Getting everything in place for the winter season. Olavi cannot wait for snow to fall so he can begin grooming his gorgeous trails! He’s been grooming Lapland Lake’s trails since he founded the resort in 1978. What an amazing guy! (Thank you, Marybeth, for the photo!)
Early Morning View From Little Cathead Mountain
Autumn is one of our favorite seasons here in the Adirondacks! Crisp fall temperatures are perfect for hiking and biking. Woods Lake is completely serene and ideal for kayaking, canoeing and fishing. Explore the region’s restaurants, farm stands, antique shops and museums. Return for a soothing visit to our authentic Finnish wood-fired sauna. Enjoy an evening relaxing by your tupa’s fire pit gazing at the dazzling star-filled sky! Book your amazing stay with us soon!
With gorgeous sunshine & crisp fall temperatures in our forecast this week, even these turkeys know to rush to Lapland Lake for 20% off lodging rates! As low as $112/night midweek & $132/night weekend covers up to four guests nightly ($50 each add’l adult, $25 ea add’l child ages 6-17, under 6 free). 70-acre spring-fed lake with private beach, free use of kayaks, canoes, rowboats, paddle boat, Finnish wood-fired sauna & 30-mile private hiking & biking trail network. Reserve your tupa (cozy housekeeping cottage) fast before these turkeys beat you to it! Even a turkey couldn’t “fowl up” a deal like this!
If you love crisp, tart apples. If you love crisp, sweet apples. If you’d like to pick these apples yourself, come to the Adirondacks.
Picking apples at one of several apple tree farms in the region is an activity the whole family can enjoy, from toddlers (they can pick up good apples that have fallen to the ground), to teens, to Mom and Dad, on up to grandparents. Apple picking makes for a good second or third date (you can tell a lot about a person depending on if he loves sweet apples or she prefers them tart), as well as something to do before or after picking the perfect pumpkin, making your own scarecrow, and eating apple pie fresh out of the oven. Continue reading
20% off fall lodging rates! Book a relaxing escape in a cozy tupa (housekeeping cottage) & enjoy Lapland Lake’s stunning Adirondack foliage. Complimentary use of private beach, kayaks, canoes, rowboats, paddle boat, Finnish wood-fired sauna & 30-mile private hiking & biking trail network. Discount excludes 9/26-27, 10/3-4 and 10/10-12. Photos taken October 2013.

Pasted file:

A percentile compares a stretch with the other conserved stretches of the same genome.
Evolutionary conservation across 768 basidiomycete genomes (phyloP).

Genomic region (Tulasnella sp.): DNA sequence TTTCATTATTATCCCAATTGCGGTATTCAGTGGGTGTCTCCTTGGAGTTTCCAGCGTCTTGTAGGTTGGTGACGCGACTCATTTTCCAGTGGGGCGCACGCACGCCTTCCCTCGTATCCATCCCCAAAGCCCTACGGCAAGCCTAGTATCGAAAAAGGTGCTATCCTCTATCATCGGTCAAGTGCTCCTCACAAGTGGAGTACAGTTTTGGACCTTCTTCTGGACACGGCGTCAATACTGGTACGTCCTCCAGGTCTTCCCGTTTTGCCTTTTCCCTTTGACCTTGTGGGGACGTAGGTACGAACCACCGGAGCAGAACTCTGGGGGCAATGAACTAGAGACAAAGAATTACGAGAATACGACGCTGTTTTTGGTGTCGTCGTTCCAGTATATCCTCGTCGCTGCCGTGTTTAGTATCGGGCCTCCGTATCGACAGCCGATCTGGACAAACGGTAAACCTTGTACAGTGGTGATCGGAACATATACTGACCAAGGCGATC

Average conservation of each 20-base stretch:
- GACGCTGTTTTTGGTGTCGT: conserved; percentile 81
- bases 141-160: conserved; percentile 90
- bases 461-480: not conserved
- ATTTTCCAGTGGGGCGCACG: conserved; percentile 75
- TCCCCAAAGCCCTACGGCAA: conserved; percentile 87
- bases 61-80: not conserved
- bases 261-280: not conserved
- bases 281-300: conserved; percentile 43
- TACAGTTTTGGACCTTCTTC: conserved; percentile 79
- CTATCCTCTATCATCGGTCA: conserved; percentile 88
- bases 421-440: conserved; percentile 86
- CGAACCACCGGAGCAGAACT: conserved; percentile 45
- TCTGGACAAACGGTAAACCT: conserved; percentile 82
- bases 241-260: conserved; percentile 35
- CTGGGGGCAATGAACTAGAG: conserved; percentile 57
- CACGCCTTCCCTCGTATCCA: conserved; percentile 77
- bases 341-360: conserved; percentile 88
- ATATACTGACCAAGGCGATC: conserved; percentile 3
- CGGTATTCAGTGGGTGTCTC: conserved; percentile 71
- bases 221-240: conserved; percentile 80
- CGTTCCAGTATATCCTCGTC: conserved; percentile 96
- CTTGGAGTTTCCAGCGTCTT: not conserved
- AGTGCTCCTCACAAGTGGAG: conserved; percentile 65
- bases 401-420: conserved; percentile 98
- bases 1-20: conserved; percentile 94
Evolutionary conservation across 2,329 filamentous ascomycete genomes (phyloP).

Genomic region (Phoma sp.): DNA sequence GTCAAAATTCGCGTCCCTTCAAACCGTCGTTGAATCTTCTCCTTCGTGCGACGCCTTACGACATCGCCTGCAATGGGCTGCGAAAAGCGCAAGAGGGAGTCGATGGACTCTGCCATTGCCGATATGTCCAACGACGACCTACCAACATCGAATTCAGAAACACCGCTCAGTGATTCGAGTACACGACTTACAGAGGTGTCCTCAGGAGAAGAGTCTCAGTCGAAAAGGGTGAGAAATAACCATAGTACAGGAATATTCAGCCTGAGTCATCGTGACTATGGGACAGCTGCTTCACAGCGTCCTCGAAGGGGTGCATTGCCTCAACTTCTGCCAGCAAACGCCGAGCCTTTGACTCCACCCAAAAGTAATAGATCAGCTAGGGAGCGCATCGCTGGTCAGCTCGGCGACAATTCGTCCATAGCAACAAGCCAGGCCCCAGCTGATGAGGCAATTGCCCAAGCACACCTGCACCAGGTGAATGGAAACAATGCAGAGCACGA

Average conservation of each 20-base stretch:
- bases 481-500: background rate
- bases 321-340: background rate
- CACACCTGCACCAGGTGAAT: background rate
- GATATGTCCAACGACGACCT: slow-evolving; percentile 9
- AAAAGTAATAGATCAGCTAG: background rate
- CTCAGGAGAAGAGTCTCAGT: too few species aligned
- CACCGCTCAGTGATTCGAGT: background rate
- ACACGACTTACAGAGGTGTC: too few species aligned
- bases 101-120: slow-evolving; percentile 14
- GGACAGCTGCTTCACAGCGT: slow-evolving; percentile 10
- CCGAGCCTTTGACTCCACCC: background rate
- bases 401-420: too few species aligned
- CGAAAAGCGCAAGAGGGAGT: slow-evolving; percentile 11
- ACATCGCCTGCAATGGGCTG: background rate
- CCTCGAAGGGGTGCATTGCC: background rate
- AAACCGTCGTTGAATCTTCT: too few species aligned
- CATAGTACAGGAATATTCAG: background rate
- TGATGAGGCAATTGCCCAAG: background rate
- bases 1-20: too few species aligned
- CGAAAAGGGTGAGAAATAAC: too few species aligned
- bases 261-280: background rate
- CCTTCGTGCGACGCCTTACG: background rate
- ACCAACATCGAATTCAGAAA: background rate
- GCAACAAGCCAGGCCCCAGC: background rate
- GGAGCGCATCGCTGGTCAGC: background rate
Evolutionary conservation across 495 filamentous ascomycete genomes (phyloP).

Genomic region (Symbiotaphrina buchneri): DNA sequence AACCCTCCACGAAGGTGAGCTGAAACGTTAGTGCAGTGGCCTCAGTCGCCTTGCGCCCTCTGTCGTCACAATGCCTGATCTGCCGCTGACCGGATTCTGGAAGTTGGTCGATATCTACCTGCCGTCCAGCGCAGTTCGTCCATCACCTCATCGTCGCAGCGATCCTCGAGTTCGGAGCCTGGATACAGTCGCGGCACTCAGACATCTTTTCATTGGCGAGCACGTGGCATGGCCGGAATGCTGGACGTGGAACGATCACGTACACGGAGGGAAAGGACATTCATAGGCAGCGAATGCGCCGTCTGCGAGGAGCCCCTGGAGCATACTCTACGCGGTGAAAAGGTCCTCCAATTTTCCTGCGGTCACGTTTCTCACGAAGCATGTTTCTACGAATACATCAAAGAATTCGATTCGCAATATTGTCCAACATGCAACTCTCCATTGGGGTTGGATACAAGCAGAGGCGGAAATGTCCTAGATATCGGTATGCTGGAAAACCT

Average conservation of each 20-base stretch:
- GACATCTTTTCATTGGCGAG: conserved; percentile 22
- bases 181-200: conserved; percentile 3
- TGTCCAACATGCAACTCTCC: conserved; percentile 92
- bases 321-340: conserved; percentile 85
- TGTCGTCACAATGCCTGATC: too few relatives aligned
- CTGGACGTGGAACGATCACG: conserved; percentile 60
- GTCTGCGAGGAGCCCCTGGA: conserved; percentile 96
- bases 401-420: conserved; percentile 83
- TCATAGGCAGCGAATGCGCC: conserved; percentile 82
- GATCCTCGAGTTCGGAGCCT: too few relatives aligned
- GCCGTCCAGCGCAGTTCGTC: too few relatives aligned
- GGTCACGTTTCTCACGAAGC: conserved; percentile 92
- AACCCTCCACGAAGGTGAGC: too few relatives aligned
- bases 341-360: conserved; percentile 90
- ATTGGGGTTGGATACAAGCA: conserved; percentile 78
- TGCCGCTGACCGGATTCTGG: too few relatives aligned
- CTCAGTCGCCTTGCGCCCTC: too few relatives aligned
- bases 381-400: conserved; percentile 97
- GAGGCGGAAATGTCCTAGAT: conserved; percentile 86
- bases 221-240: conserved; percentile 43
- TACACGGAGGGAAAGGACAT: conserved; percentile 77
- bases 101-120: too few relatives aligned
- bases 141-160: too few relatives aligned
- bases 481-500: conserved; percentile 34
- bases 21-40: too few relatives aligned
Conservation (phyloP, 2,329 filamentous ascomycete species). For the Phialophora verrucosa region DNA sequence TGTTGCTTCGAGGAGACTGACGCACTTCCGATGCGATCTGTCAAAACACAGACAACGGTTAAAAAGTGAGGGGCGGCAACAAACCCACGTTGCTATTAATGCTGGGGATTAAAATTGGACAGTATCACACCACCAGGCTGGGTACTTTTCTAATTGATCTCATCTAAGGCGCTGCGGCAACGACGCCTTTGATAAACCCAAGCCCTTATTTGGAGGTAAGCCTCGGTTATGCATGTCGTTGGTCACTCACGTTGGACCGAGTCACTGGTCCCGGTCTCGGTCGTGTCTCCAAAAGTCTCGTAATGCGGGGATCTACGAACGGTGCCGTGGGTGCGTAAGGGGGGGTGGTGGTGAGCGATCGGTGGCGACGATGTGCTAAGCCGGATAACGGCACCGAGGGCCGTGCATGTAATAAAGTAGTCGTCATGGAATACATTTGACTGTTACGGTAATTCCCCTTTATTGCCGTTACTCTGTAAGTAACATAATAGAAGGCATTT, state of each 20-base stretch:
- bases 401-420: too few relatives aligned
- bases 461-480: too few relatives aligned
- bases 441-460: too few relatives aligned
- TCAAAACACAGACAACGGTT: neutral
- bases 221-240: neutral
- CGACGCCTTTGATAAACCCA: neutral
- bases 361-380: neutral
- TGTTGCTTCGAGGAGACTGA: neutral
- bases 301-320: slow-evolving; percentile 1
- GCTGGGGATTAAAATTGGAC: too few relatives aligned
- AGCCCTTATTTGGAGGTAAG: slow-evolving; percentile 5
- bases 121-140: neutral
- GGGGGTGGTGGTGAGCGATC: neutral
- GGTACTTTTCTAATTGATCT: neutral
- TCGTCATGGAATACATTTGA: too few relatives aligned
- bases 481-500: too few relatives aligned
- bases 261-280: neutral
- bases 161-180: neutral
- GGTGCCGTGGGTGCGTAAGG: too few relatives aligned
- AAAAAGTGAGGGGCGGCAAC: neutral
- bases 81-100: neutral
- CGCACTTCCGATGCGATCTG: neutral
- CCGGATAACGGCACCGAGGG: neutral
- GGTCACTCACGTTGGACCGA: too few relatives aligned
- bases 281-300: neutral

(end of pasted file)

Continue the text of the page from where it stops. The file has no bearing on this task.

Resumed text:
At a loss for what to do in the winter months? There’s plenty to do at Lapland Lake Nordic Vacation Center in the Adirondacks!
For one thing, why not try your hand (your skis?) at cross country ski racing?
Cross country ski racing is cross country skiing on steroids, in a good way.
That is, you take cross country skiing and make a race out of it. Continue reading
If you need a reason to visit the Adirondacks, read along with us as we count the top 10 reasons to visit the Adirondacks. Continue reading
This gorgeous sunset photo was taken at our lake last week by Troy M. Cusson.
Lapland Lake Nordic Vacation Center is located in the tiny town of Northville, NY, one that Adirondack.net calls a “true Adirondack village.” Right on the shores of the Great Sacandaga Lake, Northville provides residents and visitors alike the opportunity to go sailing, fishing, boating, hiking, bicycling, and golfing in spring, summer and fall, and ice fishing, skiing and snowmobiling in winter.
Northville was first settled by Europeans around 1786 (although some areas south were settled earlier, around or about 1762). Native Americans lived in the area for centuries prior to the Europeans’ arrival. Continue reading
Maple sugar: the very term conjures up visions of bundling up in warm clothes, hiking in a forest and then “tapping” a maple tree for its delicious sap.
It’s evocative of Vermont and the New York Adirondacks in late winter and early spring. Skiing. Sledding. Ice Skating. Hot chocolate in front of a crackling fire.
Used as a traditional sweetener in the Eastern part of the U.S. and Canada, maple sugar was first used by Native Americans. It came to be known to European settlers for the first time when the second merchant ship built in the English Colonies (Blessing of the Bay) carried the sweetener to New Amsterdam (on the southern tip of Manhattan Island) from the Massachusetts Bay Colony in 1631. Continue reading